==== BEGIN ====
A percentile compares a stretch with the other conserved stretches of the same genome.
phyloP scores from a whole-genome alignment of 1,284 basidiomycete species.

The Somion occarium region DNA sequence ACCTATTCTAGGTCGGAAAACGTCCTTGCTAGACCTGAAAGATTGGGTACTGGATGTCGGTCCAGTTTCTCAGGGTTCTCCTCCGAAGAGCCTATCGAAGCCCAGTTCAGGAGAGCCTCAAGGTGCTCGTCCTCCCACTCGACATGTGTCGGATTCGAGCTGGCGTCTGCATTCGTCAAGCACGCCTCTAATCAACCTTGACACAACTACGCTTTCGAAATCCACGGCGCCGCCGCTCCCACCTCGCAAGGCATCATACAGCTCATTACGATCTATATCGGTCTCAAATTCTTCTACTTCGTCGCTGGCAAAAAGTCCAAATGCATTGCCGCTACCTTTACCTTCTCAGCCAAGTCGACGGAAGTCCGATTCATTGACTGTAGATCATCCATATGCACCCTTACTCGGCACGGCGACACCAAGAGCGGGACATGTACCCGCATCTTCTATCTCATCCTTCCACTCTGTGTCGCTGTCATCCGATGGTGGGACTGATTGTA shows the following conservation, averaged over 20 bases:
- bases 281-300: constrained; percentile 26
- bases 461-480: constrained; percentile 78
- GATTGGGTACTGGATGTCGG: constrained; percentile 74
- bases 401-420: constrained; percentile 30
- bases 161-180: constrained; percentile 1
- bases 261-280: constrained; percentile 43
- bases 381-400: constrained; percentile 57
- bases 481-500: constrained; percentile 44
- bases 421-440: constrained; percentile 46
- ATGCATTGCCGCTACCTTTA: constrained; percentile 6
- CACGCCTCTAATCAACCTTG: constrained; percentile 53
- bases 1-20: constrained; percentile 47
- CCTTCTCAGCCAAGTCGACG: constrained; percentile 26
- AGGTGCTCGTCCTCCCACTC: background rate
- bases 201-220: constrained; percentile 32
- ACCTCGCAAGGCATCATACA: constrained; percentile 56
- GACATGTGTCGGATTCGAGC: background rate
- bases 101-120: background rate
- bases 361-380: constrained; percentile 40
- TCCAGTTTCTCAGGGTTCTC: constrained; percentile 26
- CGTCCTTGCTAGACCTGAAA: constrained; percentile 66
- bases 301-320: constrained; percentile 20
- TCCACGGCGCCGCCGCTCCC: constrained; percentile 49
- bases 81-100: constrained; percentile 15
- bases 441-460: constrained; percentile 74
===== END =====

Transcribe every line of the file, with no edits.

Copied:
A percentile compares a stretch with the other conserved stretches of the same genome.
phyloP scores from a whole-genome alignment of 1,284 basidiomycete species.

The Somion occarium region DNA sequence ACCTATTCTAGGTCGGAAAACGTCCTTGCTAGACCTGAAAGATTGGGTACTGGATGTCGGTCCAGTTTCTCAGGGTTCTCCTCCGAAGAGCCTATCGAAGCCCAGTTCAGGAGAGCCTCAAGGTGCTCGTCCTCCCACTCGACATGTGTCGGATTCGAGCTGGCGTCTGCATTCGTCAAGCACGCCTCTAATCAACCTTGACACAACTACGCTTTCGAAATCCACGGCGCCGCCGCTCCCACCTCGCAAGGCATCATACAGCTCATTACGATCTATATCGGTCTCAAATTCTTCTACTTCGTCGCTGGCAAAAAGTCCAAATGCATTGCCGCTACCTTTACCTTCTCAGCCAAGTCGACGGAAGTCCGATTCATTGACTGTAGATCATCCATATGCACCCTTACTCGGCACGGCGACACCAAGAGCGGGACATGTACCCGCATCTTCTATCTCATCCTTCCACTCTGTGTCGCTGTCATCCGATGGTGGGACTGATTGTA shows the following conservation, averaged over 20 bases:
- bases 281-300: constrained; percentile 26
- bases 461-480: constrained; percentile 78
- GATTGGGTACTGGATGTCGG: constrained; percentile 74
- bases 401-420: constrained; percentile 30
- bases 161-180: constrained; percentile 1
- bases 261-280: constrained; percentile 43
- bases 381-400: constrained; percentile 57
- bases 481-500: constrained; percentile 44
- bases 421-440: constrained; percentile 46
- ATGCATTGCCGCTACCTTTA: constrained; percentile 6
- CACGCCTCTAATCAACCTTG: constrained; percentile 53
- bases 1-20: constrained; percentile 47
- CCTTCTCAGCCAAGTCGACG: constrained; percentile 26
- AGGTGCTCGTCCTCCCACTC: background rate
- bases 201-220: constrained; percentile 32
- ACCTCGCAAGGCATCATACA: constrained; percentile 56
- GACATGTGTCGGATTCGAGC: background rate
- bases 101-120: background rate
- bases 361-380: constrained; percentile 40
- TCCAGTTTCTCAGGGTTCTC: constrained; percentile 26
- CGTCCTTGCTAGACCTGAAA: constrained; percentile 66
- bases 301-320: constrained; percentile 20
- TCCACGGCGCCGCCGCTCCC: constrained; percentile 49
- bases 81-100: constrained; percentile 15
- bases 441-460: constrained; percentile 74